The 700 Club with Pat Robertson


Author, latest, The Last TV Evangelist (Conversant Media Group, 2009)

Author of nationally known email newsletter, Ideas for the Change Revolution

Production and consulting company, Cooke Pictures

Appearances on MSNBC, CNBC and CNN

Work has been profiled in NY Times, LA Times and the Wall Street Journal

Many projects placed in permanent archive at Syracuse University

Ph.D., Theology, Trinity College and Seminary

Featured Book
The Last TV EvangelistThe Last TV Evangelist (Conversant Media Group, 2009)


Phil Cooke: Christian Media for the New Millennium

Phil Cooke has worked both sides of the fence. He has produced programming for major networks including PBS and has even worked with famed Hollywood producer (noted for X-Men 3, etc.), Ralph Winter. He has more than three decades of experience in both faith-based and secular media, but Christian media is where his passion truly lies.

“I have been fascinated by the history of religious media for a long time,” he said. “When it comes to movies for instance, the gap between film and faith for most Christians is wide and historic. But what most Christians fail to realize is that during the birth of the movie industry, the church was actually one of the largest producers of movies in America.”

Phil’s company, Cooke Pictures, produces and consults with some of the largest media ministries in the country and around the world, and works specifically with non-profit and religious clients. As a founding partner in the commercial production company TWC Films, Phil has produced national advertising for some of the largest companies in the country, giving him a unique perspective on both religious and secular media issues.

“We love what we do, and we love our clients” he said. “Our passion is about navigating the changing media universe for our clients and helping them create programming that connects with an audience.”

For example, he’s produced two TV commercials for Super Bowl 2008 and unveiled the Chevrolet Volt in the national broadcast of the opening ceremonies of the 2008 Olympics in China. He’s also produced for Joel Osteen and Joyce Meyer ministries. Phil doesn’t consider his company a “Christian” production company, but as a group of people who are Christians who produce programming and create media. “Our faith informs everything we do, and we want it to be organic within our projects,” he said.

Phil is the author of The Last TV Evangelist: Why The Next Generation Couldn’t Care Less About Religious Media And Why It Matters. He works in an industry that he critiques, and he believes that the media will be a significant part of reaching the next generation.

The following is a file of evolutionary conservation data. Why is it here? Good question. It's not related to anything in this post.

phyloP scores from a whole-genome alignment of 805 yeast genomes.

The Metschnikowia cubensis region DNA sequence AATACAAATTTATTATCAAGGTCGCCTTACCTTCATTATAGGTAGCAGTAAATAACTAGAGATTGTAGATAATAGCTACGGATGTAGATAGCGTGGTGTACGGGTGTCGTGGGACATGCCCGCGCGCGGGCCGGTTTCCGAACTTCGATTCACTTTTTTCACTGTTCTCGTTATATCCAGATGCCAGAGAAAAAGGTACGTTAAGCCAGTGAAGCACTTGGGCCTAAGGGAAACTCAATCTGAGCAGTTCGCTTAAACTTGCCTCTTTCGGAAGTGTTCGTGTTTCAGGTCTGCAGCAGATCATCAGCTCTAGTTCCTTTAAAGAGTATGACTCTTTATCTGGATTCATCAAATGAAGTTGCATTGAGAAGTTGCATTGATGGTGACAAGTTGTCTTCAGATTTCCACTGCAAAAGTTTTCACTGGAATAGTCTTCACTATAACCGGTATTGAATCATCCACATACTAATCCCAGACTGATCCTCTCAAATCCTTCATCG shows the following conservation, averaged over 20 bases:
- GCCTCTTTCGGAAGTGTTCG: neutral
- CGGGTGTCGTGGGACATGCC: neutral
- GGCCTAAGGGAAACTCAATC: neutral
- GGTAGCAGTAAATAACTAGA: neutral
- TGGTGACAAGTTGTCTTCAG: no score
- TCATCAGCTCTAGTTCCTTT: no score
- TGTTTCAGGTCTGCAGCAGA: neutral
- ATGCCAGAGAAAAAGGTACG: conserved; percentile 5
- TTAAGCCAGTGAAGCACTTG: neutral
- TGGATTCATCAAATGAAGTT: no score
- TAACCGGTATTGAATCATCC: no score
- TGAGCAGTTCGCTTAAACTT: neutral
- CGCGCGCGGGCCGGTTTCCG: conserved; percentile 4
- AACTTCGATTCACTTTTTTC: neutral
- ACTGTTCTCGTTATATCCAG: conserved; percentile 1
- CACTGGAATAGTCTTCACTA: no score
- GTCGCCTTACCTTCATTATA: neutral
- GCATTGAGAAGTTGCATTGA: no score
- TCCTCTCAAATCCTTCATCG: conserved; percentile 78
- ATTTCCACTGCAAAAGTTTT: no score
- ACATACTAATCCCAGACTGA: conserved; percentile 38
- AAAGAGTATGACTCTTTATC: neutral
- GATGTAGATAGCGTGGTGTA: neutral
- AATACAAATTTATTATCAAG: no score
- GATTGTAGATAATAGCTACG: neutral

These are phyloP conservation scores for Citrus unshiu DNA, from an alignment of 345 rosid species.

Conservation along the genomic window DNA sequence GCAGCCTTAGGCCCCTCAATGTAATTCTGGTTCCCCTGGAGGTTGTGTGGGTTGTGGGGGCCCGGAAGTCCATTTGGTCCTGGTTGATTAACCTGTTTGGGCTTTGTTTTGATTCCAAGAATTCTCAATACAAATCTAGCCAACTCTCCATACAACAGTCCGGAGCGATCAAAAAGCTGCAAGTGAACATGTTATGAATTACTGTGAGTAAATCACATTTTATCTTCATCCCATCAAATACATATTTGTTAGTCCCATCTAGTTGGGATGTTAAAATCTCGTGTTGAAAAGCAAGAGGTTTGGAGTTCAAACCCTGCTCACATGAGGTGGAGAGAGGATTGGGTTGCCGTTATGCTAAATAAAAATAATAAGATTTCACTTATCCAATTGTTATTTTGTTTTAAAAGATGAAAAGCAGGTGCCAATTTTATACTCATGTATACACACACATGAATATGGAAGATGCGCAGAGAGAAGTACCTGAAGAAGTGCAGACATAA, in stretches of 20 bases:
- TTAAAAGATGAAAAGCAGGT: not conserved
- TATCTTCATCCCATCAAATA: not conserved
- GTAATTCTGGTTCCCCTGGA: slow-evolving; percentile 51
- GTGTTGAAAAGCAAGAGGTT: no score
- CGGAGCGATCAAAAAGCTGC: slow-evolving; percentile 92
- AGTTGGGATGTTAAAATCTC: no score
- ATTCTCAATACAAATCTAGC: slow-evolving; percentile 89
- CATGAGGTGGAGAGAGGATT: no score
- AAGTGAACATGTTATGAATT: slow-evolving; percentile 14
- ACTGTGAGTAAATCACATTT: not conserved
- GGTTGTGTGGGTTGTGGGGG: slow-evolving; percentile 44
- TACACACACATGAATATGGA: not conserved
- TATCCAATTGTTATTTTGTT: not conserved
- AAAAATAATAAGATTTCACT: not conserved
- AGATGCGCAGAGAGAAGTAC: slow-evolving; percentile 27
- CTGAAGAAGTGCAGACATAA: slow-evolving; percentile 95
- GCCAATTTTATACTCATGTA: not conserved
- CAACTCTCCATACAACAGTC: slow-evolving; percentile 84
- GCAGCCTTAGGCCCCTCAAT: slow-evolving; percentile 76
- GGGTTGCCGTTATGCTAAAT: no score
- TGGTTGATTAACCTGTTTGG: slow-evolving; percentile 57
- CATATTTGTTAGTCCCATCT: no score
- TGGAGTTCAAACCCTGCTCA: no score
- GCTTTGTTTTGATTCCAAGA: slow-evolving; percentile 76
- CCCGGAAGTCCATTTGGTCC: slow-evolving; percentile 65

“Few people today know that Hollywood itself was actually built as a model Christian community,” he said. Phil says that media matters and that simply sharing the gospel message inside the walls of the church isn’t enough anymore. “We simply have to have a voice in the media,” he said. “It’s time for the church to take ministry to the next level.”

Phil speaks to issues related to faith and the media, and has been interviewed extensively during the controversy surrounding subjects like the release of The Da Vinci Code, Christians who boycott Hollywood, the moral issues surrounding network TV programming, the place of values and meaning in media, and much more. He brings a new perspective to the issues of faith in the media and public square.

Phil says that today, plenty of Christian media organizations are feeding the poor, helping end poverty or human trafficking, but younger audiences are more likely to be drawn to a similar – though purely secular – effort because of the celebrity names, the creative branding or the perceived ‘hip’ factor.

“That doesn’t mean we have to shift our work to issues that happen to be ‘hot’ in the culture,” he said. “But it is important to examine what is attractive about some of these efforts and see if elements can be applied to your project or ministry.”

Phil describes how it’s important to relate your message to something that matters to people. “Today, media is about personalization,” he said. “The mass audience isn’t interested in the same thing anymore, they tasted customization and there is no going back. On my digital music player, I have classic rock and roll, bluegrass, praise and worship, Frank Sinatra, Broadway, southern gospel and even opera. I’m not interested in what radio stations think I need. Now, I can customize my own playlist.”

So what does it mean for those of us interested in sharing our faith or selling products through the media? Phil says, it’s time to wake up to change.

“In turbulent times of change, the old rules don’t apply, the new rules aren’t written, and the current rules are changing,” he said. Here are a few of Phil’s recommendations in context of the current media landscape and how it could impact organizations:

  1. Refocus on your mission.
  2. Be open to change.
  3. Sell the change to your congregation, audience and/or donors.
  4. Keep growing personally.
  5. Tell better stories.
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